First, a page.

This year’s Pink Moon will be full — maybe a bit bigger — but no, not pink.

“The Pink Moon is just the name that’s given to the full moon in April,” said David Joffe, associate professor of physics at Kennesaw State University.

The Pink Moon is the first full moon after the spring equinox, Joffe said, and there’s no specific scientific phenomenon behind it. Rather, there’s a cultural one, he said, connected to humankind’s more agriculture-focused history — hence many months’ full moons bearing botanical names.

“There’s the Harvest Moon in September, the (Blue) Flower Moon in May and the Pink Moon is the one in April,” he said. “Even the Pink Moon (is) related to the earliest spring blossoms, which are generally pink blossoms.”

Joffe said this year’s Pink Moon, which will appear most full early on Good Friday, will still be a pleasant one to view. The April 19 full moon will be slightly larger than normal and could have a yellow or orange tint, depending on weather and atmospheric conditions, he said.

“If it’s clear skies, we should expect a reasonably big full moon. The full moon can be slightly bigger or smaller, depending on where the moon is on its orbit, and this month, the moon will be closer to Earth than average ... which makes it a more impressive viewing,” Joffe said. “It will be a particularly nice April full moon.”

If you haven’t been put off by the regular moon masquerading as pink and you still want to catch it at its most colorful, the best time will be just after 7 a.m. on Friday as sunrise and moonset cross, according to the Old Farmer’s Almanac.

“This affects the sun as well. As the sun gets lower and lower in the horizon, it takes on more of a reddish hue, and that’s because you’re viewing it through more and more atmosphere as it gets lower,” he said. “When you look at both the sun and the moon on the horizon, you see more orange and red.”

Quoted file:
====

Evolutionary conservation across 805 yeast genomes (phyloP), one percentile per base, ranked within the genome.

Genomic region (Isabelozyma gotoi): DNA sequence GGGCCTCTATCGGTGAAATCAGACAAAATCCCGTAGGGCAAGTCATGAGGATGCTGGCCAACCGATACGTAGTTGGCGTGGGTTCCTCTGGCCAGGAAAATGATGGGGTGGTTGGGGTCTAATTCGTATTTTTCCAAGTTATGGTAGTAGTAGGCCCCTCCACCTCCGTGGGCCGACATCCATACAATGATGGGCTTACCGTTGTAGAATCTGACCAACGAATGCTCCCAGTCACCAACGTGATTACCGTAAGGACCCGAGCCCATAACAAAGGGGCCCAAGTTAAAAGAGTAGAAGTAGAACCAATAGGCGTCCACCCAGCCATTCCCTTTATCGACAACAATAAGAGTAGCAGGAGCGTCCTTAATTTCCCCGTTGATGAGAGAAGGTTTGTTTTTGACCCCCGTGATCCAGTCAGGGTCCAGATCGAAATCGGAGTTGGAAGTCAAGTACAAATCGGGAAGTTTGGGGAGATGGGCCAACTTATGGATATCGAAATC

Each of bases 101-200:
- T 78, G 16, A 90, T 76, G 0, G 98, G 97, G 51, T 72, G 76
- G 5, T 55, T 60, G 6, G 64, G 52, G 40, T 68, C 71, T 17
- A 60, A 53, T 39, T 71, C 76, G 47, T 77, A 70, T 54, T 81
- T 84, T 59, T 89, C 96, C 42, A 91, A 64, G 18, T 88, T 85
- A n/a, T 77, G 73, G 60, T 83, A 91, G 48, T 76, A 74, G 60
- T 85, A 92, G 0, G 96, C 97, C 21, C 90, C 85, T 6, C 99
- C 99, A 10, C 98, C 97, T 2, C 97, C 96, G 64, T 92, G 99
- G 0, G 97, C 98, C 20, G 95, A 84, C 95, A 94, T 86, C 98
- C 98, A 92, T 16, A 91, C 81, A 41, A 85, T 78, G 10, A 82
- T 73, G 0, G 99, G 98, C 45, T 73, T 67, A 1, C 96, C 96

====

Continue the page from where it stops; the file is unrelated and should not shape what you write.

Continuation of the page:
For best viewing, Joffe said anywhere that either the east or west horizon is plainly visible is the best seat. He said if you want to catch the full moon on its way up, look east, and if you want to get up early and catch it setting, look west.

Joffe said though some may be disappointed in the Pink Moon’s lack of reddish tint, the lunar event is an opportunity for reflection, especially this year.

“There seems to have been more and more interest lately in what’s going on in the sky, and I think that’s a great thing,” he said. “It’s something that connects us both to the natural world, but also to some very old traditions. Passover always coincides with the full moon and Good Friday coincides exactly with the full moon this year ... so it’s a good time to think about all this stuff.”

Here are Thursday evening and Friday morning’s moon viewing forecasts in Marietta, according to AccuWeather:

♦ Thursday evening: Moonrise will begin at 7:32 a.m., and sunset will begin at 8:12 p.m. Cloud cover is expected at 99%, and temperatures are expected between 68 – 73 degrees. The chance of rain is 25%.

♦ Friday morning: Sunrise will begin at 7:03 a.m., and moonset will begin at 8:04 a.m. Cloud cover is expected at about 94%, and temperatures are expected between 62 – 65 degrees. The chance of rain is 55%.

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